Previously it was shared that the Debian team was working on bringing the FreeBSD kernel to this important Linux distribution as an option along side the Linux kernel. Today the Debian release team has announced that the FreeBSD kernel in FreeBSD (kFreeBSD) for x86 and x86_64 systems is ready and will be "handled equal with the other release ports" beginning with Debian Squeeze. Going by the name Squeeze, Debian 6.0 is expected to be released in Q2'2010, and will bring the kfreebsd-i386 and kfreebsd-amd64 ports.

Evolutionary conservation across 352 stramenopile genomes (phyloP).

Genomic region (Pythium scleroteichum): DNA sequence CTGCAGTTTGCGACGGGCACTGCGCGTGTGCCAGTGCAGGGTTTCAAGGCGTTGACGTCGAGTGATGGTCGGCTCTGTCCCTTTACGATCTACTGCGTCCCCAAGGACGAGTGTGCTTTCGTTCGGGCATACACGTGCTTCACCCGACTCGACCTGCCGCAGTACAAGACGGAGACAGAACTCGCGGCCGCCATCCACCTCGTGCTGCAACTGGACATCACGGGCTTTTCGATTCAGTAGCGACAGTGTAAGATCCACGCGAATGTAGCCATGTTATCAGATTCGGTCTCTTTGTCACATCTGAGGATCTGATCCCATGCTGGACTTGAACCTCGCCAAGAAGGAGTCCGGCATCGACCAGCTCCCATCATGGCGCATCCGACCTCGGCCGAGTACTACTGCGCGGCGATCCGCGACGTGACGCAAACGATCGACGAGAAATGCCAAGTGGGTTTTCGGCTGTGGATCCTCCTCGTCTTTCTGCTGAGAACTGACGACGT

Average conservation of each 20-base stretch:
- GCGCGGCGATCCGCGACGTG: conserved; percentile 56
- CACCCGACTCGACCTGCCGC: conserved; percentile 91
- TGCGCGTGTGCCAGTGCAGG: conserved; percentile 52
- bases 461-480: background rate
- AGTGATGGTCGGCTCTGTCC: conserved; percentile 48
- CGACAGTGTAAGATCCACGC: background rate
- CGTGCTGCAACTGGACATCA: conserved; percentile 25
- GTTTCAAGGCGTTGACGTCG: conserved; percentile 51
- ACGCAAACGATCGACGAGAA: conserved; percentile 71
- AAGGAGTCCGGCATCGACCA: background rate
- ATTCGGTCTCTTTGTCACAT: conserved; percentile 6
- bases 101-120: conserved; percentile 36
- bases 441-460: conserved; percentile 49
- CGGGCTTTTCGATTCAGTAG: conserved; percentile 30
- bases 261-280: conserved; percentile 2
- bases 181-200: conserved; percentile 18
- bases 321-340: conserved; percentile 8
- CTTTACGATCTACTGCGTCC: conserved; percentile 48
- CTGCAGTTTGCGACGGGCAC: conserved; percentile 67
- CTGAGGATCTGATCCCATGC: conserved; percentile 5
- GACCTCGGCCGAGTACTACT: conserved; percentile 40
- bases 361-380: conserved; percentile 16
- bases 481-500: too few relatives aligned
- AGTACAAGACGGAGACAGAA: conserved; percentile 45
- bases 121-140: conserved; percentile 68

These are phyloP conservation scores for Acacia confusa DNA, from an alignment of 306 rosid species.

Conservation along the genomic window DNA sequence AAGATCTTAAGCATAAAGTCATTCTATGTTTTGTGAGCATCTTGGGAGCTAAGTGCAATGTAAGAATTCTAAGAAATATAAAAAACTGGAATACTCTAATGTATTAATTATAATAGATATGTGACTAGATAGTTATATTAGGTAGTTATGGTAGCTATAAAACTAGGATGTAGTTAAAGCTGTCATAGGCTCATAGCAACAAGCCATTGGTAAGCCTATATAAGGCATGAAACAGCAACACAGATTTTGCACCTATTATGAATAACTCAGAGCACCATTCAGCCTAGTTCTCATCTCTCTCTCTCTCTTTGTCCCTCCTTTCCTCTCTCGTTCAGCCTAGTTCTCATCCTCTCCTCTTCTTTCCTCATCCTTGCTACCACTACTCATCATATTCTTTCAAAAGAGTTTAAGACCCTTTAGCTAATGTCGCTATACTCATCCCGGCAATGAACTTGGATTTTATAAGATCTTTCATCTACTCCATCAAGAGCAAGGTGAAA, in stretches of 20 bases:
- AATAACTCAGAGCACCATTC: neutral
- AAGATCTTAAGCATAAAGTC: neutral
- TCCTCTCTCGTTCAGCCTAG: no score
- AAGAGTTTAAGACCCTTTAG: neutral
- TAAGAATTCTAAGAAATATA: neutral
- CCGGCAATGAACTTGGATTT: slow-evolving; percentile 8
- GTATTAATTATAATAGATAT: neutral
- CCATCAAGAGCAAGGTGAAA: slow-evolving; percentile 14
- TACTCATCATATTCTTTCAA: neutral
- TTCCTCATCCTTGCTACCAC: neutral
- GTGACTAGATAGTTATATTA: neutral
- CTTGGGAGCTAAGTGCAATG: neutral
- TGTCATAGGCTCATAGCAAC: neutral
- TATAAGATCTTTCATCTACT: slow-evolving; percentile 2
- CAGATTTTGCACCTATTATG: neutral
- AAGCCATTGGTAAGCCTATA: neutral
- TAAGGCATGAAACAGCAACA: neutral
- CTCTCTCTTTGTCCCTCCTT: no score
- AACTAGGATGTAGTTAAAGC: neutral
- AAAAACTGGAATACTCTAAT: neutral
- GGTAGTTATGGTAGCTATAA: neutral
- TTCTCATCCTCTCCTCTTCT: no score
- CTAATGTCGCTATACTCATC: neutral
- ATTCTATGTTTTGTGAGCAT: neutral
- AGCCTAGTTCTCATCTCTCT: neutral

Nearly two years after the introduction of Debian 4.0 "Etch", Debian has reached the version 5.0 milestone. Debian 5.0 "Lenny" was released yesterday on Valentine's Day after it previously had faced a few delays. Debian 5.0 is based upon the Linux 2.6.26 kernel, X.Org 7.3, GNOME 2.22, KDE 3.5.10, and OpenOffice.org 2.4 are among the key packages.
While it's not yet time for Debian Lenny, Debian 4.0 "Etch" has been updated with security updates and other changes. There have been 41 Debian packages with miscellaneous fixes while over 100 security fixes can be found in this second Debian 4.0 update. Download links and the specifics about the changes can be found on the Debian website. Meanwhile, the release of Debian Lenny is planned for the second half of 2008.